Keeping your dog out of trouble when meeting people

“He just came at me, with no warning!”, “All of a sudden, he just lunged at the other dog!”, “One minute, he was fine; and the next minute he was attacking!”   Whenever I hear statements like this, my response is usually “No, probably not.  He was probably giving off plenty of signs that he was scared or stressed, and he wanted to get away from whatever was bothering him.  You either didn’t see those them or didn’t understand them.”

In an earlier post, I addressed the topic of dogs being overly reactive to each other Dog-to-Dog Reactivity | The Animal Nerd.  But what about dogs reacting to people?

Most so-called dog aggression problems are completely avoidable.   They want to avoid conflict with people or other dogs, and they want to avoid frightening situations.  But we often do not give them the ability to do so, or we inadvertently prevent them from getting away from the thing that’s bothering them.  The entirely predictable result is that the dog gets even more stressed and is pushed over his behavioral threshold, resulting in him being labeled “aggressive”.

There is a simple, common-sense way to prevent any injury, drama or fallout from your dog becoming overly stressed and acting out:  Be aware of what signals your dog is broadcasting, and remove him from the situation that is stressing him out.

The fact is that dogs are communicating all the time.  They are a pretty darned intelligent species with sophisticated non-verbal communications abilities.  Not being handicapped by a spoken language, they are constantly communicating with us, with other dogs and with the world in general.  They fill every waking moment with indications of two things:  How they are feeling and what they plan to do in the next few minutes.   And make no mistake, they understand and react to the non-verbal messages that we are constantly broadcasting.  They’ve been living with us for over 20,000 years and they read our facial expressions, posture, gait and our other unspoken signals like a book.

Your relationship with your dog is unlike the ones you have with your human friends and family.  You control where he goes, what he encounters and limit his options for what to do in the situations in which you place him.   Since you control everywhere he goes, it becomes your responsibility to learn canine body language, particularly your own dog’s non-verbals, so you can avoid putting him in danger or in highly stressful situations from which he cannot escape.

When your dog meets a new person, it is up to you to control the situation.  This means that you are responsible for watching your pup and making sure that he is not anxious or overly excited:

Is his tail held at a neutral height, relaxed and wagging?  Or is it lowered or tucked, indicating anxiety?  Is your dog holding it stiffly with a slight wag?  That can mean stress or a warning to other dogs to stay away.  What are his ears doing?  Are they relaxed and held closely to his head? Are they held tightly back, indicated fear?  Are they held alertly in a forward position?  What about his back?  Is it held stiffly or even slightly rounded?  Or is it relaxed?  Is he turn his head away from that person, indicating that he wants to avoid contact?   Several illustrated examples of stressed or relaxed behavior can be found here:  Dog Body Language.pdf (lmu.edu).

And what is the other person doing?  Is he or she approaching you dog head on, locking eyes with him?  Is he or she bending over your dog in a threatening posture?  It is up to you to watch your dogs’ responses to that person’s actions and determine if your dog is becoming alarmed or anxious.  Remember, whether the other person knows it or not, he and your dog are having a body language conversation and your dog is responding to everything he does.  For example, I recently worked with a shelter dog who was extremely wary of new people.  It took me a little while to accept me and to be relaxed and comfortable with me on or off leash, and we became friends easily.  The next day, I saw her react to the presence of a particular volunteer (a large, bearded man), during which she engaged in distancing behaviors, growling and barking.  I had him change his approach to her:  Instead of approaching her head-on and looking directly at her, I had him walk towards her at an angle without making eye contact then stand facing 90 degrees away from her.  She immediately relaxed, slowly approached him and accepted treats from him.  Following that meeting, he was able to leash her up and take her for walks without any drama.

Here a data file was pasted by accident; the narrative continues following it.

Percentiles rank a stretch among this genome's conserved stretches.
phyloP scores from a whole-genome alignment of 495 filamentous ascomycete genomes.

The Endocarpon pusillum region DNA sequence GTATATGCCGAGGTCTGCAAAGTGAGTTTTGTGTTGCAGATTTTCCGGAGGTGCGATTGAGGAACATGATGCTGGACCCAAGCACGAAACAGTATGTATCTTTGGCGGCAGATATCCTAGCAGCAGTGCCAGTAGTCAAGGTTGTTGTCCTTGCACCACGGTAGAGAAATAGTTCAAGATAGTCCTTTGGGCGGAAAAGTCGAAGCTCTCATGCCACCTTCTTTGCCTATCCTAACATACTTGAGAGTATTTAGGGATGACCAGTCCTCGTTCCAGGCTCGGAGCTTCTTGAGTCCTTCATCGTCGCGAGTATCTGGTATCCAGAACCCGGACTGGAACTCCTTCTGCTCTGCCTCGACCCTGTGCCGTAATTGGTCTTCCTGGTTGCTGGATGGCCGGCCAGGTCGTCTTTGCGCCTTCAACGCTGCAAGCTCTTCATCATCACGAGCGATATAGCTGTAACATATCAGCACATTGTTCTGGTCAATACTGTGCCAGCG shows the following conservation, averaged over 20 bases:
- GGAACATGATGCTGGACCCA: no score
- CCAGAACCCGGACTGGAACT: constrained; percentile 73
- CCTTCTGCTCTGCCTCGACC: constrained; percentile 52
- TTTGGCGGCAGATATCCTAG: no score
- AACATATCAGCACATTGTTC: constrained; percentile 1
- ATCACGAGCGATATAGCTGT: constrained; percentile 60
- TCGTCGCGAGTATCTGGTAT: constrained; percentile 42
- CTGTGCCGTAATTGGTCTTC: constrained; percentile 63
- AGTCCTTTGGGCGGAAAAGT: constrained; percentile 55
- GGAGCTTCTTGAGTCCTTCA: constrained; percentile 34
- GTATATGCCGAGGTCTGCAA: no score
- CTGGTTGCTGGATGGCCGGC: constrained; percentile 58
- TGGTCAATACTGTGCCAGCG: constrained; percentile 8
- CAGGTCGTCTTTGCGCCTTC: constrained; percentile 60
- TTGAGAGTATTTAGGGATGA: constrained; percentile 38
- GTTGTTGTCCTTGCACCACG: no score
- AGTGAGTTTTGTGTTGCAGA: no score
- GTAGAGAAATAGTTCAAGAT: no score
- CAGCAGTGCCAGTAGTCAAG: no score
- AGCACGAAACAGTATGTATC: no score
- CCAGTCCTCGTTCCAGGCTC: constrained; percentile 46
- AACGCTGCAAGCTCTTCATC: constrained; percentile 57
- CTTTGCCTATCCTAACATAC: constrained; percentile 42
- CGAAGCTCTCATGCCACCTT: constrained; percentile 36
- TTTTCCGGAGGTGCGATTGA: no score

The bottom line is that it is up to you to know how your dog displays stress, anxiety or happiness before you put him in situations were he can potentially get in trouble.   You need to understand that he is constantly telling you what his emotional state is and take that into account when you are taking him places or putting him in contact with other people.  You need to understand when he’s telling you that he wants to approach or avoid something or someone.  When you with your dog and other people are involved, look at him from time to time and ask yourself “If it were up to him, what would he do right now?  Stay?  Leave?”  Because that is exactly what he is saying to you.

There are several very good sources that can help you get a better understanding of your dog’s body language:

Rugaas, T. (2005).  On Talking Terms With Dogs:  Calming Signals 2nd Ed .  Direct Book Service.

Abrantes, R. (1997).  Dog Language.  Wenatchee, WA.  Dogwise.

Aloff, B. (2005).  Canine Body Language:  A Photographic Guide.  Wenatchee, WA.  Dogwise.

Handelman, B. (2008).  Canine Behavior, A Phot Illustrated Handbook.  Wenatchee, WA.  Dogwise.

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